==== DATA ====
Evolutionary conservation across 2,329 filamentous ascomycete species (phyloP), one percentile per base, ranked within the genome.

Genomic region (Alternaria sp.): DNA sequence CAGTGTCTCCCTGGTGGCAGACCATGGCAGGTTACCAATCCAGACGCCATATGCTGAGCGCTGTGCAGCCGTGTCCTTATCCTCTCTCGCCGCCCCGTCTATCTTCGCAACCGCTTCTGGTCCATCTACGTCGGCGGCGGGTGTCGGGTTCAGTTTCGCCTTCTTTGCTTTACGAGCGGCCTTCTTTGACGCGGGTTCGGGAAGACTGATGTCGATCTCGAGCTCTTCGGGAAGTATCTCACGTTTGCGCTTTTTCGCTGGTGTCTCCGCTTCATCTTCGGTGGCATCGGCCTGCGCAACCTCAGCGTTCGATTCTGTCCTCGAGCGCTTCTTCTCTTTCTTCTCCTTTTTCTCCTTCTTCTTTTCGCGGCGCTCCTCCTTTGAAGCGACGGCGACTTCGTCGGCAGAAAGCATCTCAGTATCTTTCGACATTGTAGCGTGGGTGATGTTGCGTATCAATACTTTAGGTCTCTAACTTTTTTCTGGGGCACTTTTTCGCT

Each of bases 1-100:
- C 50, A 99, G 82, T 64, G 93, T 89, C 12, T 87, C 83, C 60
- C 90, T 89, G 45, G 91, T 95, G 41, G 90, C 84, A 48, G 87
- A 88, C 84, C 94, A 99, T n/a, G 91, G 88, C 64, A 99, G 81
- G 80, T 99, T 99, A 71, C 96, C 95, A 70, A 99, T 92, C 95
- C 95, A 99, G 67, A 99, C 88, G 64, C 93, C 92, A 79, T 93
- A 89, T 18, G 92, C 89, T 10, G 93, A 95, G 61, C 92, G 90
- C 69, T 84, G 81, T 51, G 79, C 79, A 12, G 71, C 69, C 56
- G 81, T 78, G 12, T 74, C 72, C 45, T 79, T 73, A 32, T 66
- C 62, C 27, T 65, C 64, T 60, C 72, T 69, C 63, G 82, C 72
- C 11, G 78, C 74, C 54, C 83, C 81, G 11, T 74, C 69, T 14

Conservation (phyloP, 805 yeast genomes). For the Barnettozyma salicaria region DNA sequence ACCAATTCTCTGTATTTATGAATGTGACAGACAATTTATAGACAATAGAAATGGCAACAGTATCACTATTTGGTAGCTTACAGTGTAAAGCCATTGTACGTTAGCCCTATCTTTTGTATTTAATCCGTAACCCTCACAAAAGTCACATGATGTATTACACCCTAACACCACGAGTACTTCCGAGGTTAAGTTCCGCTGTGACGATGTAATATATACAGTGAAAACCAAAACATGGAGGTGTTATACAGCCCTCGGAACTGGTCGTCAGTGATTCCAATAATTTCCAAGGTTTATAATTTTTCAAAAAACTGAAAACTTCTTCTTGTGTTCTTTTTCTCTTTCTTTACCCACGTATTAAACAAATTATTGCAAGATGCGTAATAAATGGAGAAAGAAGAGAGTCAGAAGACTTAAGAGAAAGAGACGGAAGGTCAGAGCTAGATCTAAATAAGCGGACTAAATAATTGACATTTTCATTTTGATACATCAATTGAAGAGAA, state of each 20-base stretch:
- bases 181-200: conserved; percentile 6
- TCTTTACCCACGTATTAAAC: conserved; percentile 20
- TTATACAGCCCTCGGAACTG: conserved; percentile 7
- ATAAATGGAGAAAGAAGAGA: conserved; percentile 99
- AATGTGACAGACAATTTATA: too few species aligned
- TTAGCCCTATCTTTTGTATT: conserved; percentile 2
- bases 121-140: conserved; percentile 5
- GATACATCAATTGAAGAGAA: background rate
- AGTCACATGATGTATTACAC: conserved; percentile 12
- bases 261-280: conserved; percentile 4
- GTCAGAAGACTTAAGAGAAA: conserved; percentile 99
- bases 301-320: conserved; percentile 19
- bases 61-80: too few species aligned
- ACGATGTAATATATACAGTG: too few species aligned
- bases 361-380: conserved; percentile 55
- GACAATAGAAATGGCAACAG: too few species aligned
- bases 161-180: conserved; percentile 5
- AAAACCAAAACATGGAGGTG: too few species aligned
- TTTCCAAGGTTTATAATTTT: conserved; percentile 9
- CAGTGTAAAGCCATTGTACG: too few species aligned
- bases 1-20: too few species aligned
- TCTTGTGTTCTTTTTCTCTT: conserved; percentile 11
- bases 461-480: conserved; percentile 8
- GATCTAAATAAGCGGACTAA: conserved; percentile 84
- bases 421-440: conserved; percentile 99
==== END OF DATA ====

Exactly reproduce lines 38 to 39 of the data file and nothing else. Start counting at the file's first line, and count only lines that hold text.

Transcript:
- GATCTAAATAAGCGGACTAA: conserved; percentile 84
- bases 421-440: conserved; percentile 99